A man had been driving his car, with several young children on board. A policeman pulled him over for some infraction and wrote him a ticket. As the policeman was getting into his squad car, he heard the man cursing him and gesturing in a “not so friendly” manner. He walked back to the man and gave him another ticket. This man took the matter to court, charging that the officer had violated his civil rights, the judge ruled in his favor and the police department had to pay this man $5,000.
This scenario was being discussed on talk radio yesterday, with the question being, did the policeman have the right to issue a 2nd ticket? One man called in to tell his story of how he had gone to pick up his sister at the airport, as she was coming home to see their dying mother. Instead of circling around until she came out, he chose to park out front and sit on his trunk to wait. After about 45 minutes, a policeman came out and told him he would have to move. The man on the trunk proceeded to tell the officer that the car that he had been looking at for 45 minutes had been empty all that time, so why didn’t he go do something about that? The policeman said, “Don’t tell me how to do my job,” to which the man replied, “Why don’t you go inside and get yourself another donut?” as he was giving him the “Hitler” salute. The policeman told him to move, which the man eventually did, circling the arrival entrance like he should have in the first place. While doing so, he was pulled over by another police officer and written a ticket for disorderly conduct. This man told his story as if he was clearly the “injured party.”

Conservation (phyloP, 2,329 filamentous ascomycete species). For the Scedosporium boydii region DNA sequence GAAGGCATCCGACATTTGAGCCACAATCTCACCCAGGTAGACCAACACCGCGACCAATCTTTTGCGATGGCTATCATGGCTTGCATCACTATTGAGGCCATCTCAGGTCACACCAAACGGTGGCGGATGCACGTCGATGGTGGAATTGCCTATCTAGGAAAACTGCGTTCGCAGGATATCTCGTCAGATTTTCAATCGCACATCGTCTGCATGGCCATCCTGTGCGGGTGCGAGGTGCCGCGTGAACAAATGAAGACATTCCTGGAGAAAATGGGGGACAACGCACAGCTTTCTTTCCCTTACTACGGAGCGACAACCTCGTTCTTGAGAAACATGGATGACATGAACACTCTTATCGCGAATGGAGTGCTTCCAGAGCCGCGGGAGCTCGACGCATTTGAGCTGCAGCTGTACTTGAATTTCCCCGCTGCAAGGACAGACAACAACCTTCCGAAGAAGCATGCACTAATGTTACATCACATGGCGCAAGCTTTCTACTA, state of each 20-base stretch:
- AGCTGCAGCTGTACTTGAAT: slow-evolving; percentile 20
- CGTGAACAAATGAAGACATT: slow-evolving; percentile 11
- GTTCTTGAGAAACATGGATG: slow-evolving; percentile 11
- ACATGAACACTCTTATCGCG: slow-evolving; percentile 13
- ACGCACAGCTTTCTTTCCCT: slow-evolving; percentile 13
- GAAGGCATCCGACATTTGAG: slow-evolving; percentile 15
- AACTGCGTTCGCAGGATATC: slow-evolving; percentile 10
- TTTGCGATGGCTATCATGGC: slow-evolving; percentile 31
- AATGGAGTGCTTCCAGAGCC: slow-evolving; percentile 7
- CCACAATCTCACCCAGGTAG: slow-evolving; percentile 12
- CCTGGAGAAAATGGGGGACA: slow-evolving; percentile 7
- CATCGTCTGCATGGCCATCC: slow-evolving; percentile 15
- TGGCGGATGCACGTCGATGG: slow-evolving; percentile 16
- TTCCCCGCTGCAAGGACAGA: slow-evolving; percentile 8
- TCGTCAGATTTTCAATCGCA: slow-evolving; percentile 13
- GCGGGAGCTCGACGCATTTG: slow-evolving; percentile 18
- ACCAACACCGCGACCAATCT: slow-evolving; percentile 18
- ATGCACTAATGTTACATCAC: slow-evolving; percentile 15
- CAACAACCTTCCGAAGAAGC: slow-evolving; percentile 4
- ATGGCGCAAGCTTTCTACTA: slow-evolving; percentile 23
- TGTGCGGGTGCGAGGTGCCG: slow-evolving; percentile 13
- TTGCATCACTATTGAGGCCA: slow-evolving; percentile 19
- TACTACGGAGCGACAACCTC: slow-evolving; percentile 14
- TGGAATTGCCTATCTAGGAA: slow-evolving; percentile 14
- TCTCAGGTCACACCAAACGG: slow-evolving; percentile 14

As I’m listening to people call in with their own stories and opinions, I’m thinking that all of this sort of “stuff” could be easily taken care of or prevented. Why can’t people 1) just follow the rules and 2) treat each other with respect? I would say that the caller response ran 50-50 on this one, which surprised me. Quite a few people seemed to think that the police should be “thicker-skinned.” Only two people were outraged that this man overlooked the rule and then became angry when challenged. And one of the two compared it to the lack of respect for authority in schools; that if parents don’t respect authority, then we know why kids don’t. I have a friend who has worked in schools for years who says the same thing – kids have no respect for authority and that we would not believe the sense of “entitlement” kids have.
Have you ever witnessed anything like this? Do you think police should be “thicker-skinned” or do you think the police were wrong in both cases?